In the El Dorado story, I did so much research that even the flowers in the background were native to Bolivia. In Finland, I was signing a long queue of autographs and someone came up behind me and gave me an envelope with a note to read later. I got back to the hotel room, hours later. This guy was a botanist and he just wanted to let me know that he’d read this story, and he saw in the corner of the panel an orchid that he knew only grows in this area of Bolivia. He just wanted to let me know that he couldn’t believe I’d done that research. I put it in there for myself, but I found out I did it for myself and this Finnish botanist. I had to do things like to make it entertaining for me and hopefully people will appreciate it somehow.
That’s why I really enjoyed writing the texts. Whenever I’d do a story for the European publishers, I’d accompany it with a text about the making of the story. I’d get to tell people, you probably thought I made this up, but it’s all actual facts. That’s one of the things the American public will see in the Fantagraphics books. They’ve seen them for the “Life and Times of Scrooge” in the Gemstone books, but now they’ll see the texts I’ve written for every one of the stories, and every cover I’ve done, explaining the Barks references and where the D.U.C.K. is hidden.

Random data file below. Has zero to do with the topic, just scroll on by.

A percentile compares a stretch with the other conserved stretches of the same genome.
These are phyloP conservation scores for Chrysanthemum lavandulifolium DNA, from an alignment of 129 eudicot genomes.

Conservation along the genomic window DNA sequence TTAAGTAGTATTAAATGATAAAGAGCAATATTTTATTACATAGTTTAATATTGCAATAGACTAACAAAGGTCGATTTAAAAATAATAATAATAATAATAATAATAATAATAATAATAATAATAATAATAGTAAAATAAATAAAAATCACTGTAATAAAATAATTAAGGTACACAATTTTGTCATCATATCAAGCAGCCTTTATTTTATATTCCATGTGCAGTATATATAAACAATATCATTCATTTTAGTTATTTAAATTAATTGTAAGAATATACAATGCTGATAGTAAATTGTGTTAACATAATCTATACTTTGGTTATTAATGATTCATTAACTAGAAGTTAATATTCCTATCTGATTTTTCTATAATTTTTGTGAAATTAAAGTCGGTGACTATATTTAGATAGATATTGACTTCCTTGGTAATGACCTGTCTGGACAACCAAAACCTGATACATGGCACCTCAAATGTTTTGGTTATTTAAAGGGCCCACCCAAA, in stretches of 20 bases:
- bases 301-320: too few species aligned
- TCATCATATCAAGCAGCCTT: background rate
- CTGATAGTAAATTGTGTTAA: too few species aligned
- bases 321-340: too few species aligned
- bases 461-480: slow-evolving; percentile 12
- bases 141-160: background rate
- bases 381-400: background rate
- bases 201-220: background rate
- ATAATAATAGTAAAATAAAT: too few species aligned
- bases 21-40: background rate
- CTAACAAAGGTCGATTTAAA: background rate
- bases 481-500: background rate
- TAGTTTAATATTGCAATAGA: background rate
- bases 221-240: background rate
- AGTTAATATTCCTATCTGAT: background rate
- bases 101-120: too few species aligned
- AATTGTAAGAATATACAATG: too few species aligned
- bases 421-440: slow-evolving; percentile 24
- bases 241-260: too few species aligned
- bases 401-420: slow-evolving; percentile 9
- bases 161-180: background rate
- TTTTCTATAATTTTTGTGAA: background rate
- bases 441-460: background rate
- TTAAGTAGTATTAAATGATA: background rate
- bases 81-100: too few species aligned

One aspect of your stories, which I didn’t realize initially when I started reading them, is that “the present” in your stories is the 1950s.
Well, I didn’t have any choice. Barks says Scrooge was a riverboat pilot in 1880 and a cowboy in 1882 and a sourdough in 1898, so he couldn’t still be alive in the 1980s, when I started doing the comics. I was always at odds with the publisher about it and I could never mention it, but there were always details I would hide in the background, like a date on a calendar, or Scrooge has got a ledger open and the date’s in the ’50s. When I first started, I thought Gladstone should advertise, “Don Rosa sets Disney Comics back 35 years.” Now, it’s 60 years!
One aspect that distinguishes your stories tonally from Barks’ is that yours are more nostalgic.